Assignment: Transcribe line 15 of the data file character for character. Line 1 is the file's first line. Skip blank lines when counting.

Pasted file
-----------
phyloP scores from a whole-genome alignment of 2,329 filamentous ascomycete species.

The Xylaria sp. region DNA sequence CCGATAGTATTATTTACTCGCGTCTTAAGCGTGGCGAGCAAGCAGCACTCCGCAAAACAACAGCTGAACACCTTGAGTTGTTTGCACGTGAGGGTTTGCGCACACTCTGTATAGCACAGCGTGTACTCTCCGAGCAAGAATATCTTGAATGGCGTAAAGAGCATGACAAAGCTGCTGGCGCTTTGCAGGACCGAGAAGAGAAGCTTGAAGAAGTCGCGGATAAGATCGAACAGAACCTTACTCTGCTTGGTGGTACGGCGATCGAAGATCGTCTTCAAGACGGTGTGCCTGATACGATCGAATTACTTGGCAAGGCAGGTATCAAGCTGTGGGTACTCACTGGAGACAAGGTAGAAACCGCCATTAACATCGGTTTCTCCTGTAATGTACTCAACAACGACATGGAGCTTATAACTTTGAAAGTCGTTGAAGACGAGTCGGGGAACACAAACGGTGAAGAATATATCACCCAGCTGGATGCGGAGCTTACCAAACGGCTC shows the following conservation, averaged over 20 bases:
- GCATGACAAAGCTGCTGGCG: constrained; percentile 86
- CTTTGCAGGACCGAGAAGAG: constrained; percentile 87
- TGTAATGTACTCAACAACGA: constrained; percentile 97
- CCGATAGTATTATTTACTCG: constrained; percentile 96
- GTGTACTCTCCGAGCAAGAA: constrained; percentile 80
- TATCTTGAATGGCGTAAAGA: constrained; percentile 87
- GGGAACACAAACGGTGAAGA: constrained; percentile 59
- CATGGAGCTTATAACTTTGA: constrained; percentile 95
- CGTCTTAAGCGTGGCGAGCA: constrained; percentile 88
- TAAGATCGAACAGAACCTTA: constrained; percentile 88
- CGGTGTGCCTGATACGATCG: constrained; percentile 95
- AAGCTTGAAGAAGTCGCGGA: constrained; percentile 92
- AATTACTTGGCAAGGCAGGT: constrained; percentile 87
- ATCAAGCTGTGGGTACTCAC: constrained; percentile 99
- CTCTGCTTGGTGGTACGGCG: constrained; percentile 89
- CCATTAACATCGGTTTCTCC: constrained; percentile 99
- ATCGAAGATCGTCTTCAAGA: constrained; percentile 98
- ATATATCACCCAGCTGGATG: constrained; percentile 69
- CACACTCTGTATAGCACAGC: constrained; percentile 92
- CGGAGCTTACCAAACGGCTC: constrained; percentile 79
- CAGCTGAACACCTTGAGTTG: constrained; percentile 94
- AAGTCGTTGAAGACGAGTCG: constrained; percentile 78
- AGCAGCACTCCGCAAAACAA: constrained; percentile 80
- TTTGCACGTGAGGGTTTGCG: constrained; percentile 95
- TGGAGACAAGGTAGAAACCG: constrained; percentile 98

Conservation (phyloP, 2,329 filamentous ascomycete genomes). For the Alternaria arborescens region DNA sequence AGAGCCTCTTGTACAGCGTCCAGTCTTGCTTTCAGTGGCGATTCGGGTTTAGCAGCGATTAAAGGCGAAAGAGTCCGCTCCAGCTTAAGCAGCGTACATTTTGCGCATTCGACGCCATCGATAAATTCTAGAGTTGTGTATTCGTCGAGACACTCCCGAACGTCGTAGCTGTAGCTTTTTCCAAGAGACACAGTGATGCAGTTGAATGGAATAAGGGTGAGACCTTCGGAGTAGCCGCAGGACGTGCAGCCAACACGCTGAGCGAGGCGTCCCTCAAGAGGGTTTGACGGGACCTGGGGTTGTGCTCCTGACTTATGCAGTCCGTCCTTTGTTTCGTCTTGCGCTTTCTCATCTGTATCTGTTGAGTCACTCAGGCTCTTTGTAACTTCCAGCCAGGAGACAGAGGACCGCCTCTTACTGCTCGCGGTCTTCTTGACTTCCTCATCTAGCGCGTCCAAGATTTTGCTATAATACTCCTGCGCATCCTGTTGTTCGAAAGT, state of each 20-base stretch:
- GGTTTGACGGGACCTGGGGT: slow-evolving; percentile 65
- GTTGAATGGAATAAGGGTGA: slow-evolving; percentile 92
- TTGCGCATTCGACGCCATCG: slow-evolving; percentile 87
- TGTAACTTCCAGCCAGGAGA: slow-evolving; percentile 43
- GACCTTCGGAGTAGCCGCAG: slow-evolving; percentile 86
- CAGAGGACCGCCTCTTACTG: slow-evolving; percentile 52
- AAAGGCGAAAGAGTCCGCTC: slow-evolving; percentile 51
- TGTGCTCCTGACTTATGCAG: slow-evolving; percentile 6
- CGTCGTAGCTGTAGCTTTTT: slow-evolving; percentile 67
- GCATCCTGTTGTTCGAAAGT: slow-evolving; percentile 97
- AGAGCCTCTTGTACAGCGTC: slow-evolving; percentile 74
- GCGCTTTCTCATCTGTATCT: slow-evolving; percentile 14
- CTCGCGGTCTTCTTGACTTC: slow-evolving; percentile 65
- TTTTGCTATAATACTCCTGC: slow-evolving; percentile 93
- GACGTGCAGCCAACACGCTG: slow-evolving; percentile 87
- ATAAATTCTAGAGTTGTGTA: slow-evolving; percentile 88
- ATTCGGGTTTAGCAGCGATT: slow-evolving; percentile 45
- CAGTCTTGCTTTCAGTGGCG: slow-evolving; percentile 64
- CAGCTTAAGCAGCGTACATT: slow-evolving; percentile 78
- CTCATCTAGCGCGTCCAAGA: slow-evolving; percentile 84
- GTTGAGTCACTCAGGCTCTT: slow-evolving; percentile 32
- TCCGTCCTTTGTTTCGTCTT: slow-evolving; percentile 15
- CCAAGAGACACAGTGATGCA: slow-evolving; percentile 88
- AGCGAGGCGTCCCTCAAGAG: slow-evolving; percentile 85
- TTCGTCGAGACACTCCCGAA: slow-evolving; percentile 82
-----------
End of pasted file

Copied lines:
- AATTACTTGGCAAGGCAGGT: constrained; percentile 87